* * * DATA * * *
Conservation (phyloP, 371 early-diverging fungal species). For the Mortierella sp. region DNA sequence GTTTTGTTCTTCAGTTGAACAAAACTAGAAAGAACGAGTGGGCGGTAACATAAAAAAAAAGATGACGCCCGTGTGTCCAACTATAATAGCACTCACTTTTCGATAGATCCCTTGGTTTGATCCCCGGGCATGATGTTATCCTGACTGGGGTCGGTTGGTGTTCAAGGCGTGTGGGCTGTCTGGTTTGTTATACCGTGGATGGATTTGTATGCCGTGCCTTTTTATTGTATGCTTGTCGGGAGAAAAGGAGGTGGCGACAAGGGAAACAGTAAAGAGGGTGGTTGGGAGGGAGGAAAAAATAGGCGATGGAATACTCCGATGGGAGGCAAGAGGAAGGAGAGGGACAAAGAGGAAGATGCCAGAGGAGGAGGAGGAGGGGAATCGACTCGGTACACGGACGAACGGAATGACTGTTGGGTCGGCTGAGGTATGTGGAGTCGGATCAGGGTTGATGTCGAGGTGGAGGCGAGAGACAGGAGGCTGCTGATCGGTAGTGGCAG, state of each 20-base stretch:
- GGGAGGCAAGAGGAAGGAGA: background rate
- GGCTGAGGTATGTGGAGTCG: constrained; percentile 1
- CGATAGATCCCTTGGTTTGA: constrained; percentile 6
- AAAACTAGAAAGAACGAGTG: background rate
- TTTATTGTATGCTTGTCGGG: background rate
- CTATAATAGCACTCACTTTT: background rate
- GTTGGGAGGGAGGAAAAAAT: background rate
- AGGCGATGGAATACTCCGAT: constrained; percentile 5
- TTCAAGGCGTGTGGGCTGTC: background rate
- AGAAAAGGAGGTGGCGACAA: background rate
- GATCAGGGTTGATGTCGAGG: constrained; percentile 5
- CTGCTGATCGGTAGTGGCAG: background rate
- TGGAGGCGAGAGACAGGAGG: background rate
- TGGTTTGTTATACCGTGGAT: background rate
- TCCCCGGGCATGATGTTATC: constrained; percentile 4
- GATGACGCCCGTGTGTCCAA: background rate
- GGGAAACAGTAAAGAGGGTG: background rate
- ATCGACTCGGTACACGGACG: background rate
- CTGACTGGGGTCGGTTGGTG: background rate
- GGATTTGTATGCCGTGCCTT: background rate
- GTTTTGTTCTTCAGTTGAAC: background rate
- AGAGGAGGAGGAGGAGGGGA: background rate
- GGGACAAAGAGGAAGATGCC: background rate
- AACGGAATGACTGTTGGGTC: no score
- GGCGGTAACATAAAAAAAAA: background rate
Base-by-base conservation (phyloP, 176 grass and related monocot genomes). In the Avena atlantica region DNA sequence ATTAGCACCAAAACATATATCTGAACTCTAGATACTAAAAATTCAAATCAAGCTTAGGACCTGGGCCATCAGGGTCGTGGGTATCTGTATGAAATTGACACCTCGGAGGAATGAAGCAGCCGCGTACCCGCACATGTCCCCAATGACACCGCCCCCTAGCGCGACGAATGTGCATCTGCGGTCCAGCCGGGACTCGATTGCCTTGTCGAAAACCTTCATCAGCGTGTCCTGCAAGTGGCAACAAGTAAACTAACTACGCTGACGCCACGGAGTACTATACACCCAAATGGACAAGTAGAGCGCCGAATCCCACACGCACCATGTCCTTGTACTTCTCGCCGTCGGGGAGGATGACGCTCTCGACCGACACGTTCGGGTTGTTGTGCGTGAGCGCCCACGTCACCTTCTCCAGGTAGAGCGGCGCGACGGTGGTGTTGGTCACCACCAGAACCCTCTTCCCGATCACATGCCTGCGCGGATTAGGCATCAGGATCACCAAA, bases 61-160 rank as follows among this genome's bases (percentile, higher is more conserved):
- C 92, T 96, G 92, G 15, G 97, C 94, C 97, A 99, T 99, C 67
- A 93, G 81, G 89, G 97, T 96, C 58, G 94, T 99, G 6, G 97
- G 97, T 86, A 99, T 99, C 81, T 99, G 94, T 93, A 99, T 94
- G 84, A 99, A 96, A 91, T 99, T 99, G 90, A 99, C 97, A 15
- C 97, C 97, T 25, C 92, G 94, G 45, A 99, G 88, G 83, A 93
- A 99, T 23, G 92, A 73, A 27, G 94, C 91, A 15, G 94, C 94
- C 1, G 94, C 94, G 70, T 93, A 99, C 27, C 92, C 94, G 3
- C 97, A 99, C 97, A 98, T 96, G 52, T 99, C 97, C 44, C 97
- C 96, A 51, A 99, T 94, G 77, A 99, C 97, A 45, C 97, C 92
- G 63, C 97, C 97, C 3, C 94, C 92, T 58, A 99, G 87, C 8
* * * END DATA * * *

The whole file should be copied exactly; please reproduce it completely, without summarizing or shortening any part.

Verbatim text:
Conservation (phyloP, 371 early-diverging fungal species). For the Mortierella sp. region DNA sequence GTTTTGTTCTTCAGTTGAACAAAACTAGAAAGAACGAGTGGGCGGTAACATAAAAAAAAAGATGACGCCCGTGTGTCCAACTATAATAGCACTCACTTTTCGATAGATCCCTTGGTTTGATCCCCGGGCATGATGTTATCCTGACTGGGGTCGGTTGGTGTTCAAGGCGTGTGGGCTGTCTGGTTTGTTATACCGTGGATGGATTTGTATGCCGTGCCTTTTTATTGTATGCTTGTCGGGAGAAAAGGAGGTGGCGACAAGGGAAACAGTAAAGAGGGTGGTTGGGAGGGAGGAAAAAATAGGCGATGGAATACTCCGATGGGAGGCAAGAGGAAGGAGAGGGACAAAGAGGAAGATGCCAGAGGAGGAGGAGGAGGGGAATCGACTCGGTACACGGACGAACGGAATGACTGTTGGGTCGGCTGAGGTATGTGGAGTCGGATCAGGGTTGATGTCGAGGTGGAGGCGAGAGACAGGAGGCTGCTGATCGGTAGTGGCAG, state of each 20-base stretch:
- GGGAGGCAAGAGGAAGGAGA: background rate
- GGCTGAGGTATGTGGAGTCG: constrained; percentile 1
- CGATAGATCCCTTGGTTTGA: constrained; percentile 6
- AAAACTAGAAAGAACGAGTG: background rate
- TTTATTGTATGCTTGTCGGG: background rate
- CTATAATAGCACTCACTTTT: background rate
- GTTGGGAGGGAGGAAAAAAT: background rate
- AGGCGATGGAATACTCCGAT: constrained; percentile 5
- TTCAAGGCGTGTGGGCTGTC: background rate
- AGAAAAGGAGGTGGCGACAA: background rate
- GATCAGGGTTGATGTCGAGG: constrained; percentile 5
- CTGCTGATCGGTAGTGGCAG: background rate
- TGGAGGCGAGAGACAGGAGG: background rate
- TGGTTTGTTATACCGTGGAT: background rate
- TCCCCGGGCATGATGTTATC: constrained; percentile 4
- GATGACGCCCGTGTGTCCAA: background rate
- GGGAAACAGTAAAGAGGGTG: background rate
- ATCGACTCGGTACACGGACG: background rate
- CTGACTGGGGTCGGTTGGTG: background rate
- GGATTTGTATGCCGTGCCTT: background rate
- GTTTTGTTCTTCAGTTGAAC: background rate
- AGAGGAGGAGGAGGAGGGGA: background rate
- GGGACAAAGAGGAAGATGCC: background rate
- AACGGAATGACTGTTGGGTC: no score
- GGCGGTAACATAAAAAAAAA: background rate
Base-by-base conservation (phyloP, 176 grass and related monocot genomes). In the Avena atlantica region DNA sequence ATTAGCACCAAAACATATATCTGAACTCTAGATACTAAAAATTCAAATCAAGCTTAGGACCTGGGCCATCAGGGTCGTGGGTATCTGTATGAAATTGACACCTCGGAGGAATGAAGCAGCCGCGTACCCGCACATGTCCCCAATGACACCGCCCCCTAGCGCGACGAATGTGCATCTGCGGTCCAGCCGGGACTCGATTGCCTTGTCGAAAACCTTCATCAGCGTGTCCTGCAAGTGGCAACAAGTAAACTAACTACGCTGACGCCACGGAGTACTATACACCCAAATGGACAAGTAGAGCGCCGAATCCCACACGCACCATGTCCTTGTACTTCTCGCCGTCGGGGAGGATGACGCTCTCGACCGACACGTTCGGGTTGTTGTGCGTGAGCGCCCACGTCACCTTCTCCAGGTAGAGCGGCGCGACGGTGGTGTTGGTCACCACCAGAACCCTCTTCCCGATCACATGCCTGCGCGGATTAGGCATCAGGATCACCAAA, bases 61-160 rank as follows among this genome's bases (percentile, higher is more conserved):
- C 92, T 96, G 92, G 15, G 97, C 94, C 97, A 99, T 99, C 67
- A 93, G 81, G 89, G 97, T 96, C 58, G 94, T 99, G 6, G 97
- G 97, T 86, A 99, T 99, C 81, T 99, G 94, T 93, A 99, T 94
- G 84, A 99, A 96, A 91, T 99, T 99, G 90, A 99, C 97, A 15
- C 97, C 97, T 25, C 92, G 94, G 45, A 99, G 88, G 83, A 93
- A 99, T 23, G 92, A 73, A 27, G 94, C 91, A 15, G 94, C 94
- C 1, G 94, C 94, G 70, T 93, A 99, C 27, C 92, C 94, G 3
- C 97, A 99, C 97, A 98, T 96, G 52, T 99, C 97, C 44, C 97
- C 96, A 51, A 99, T 94, G 77, A 99, C 97, A 45, C 97, C 92
- G 63, C 97, C 97, C 3, C 94, C 92, T 58, A 99, G 87, C 8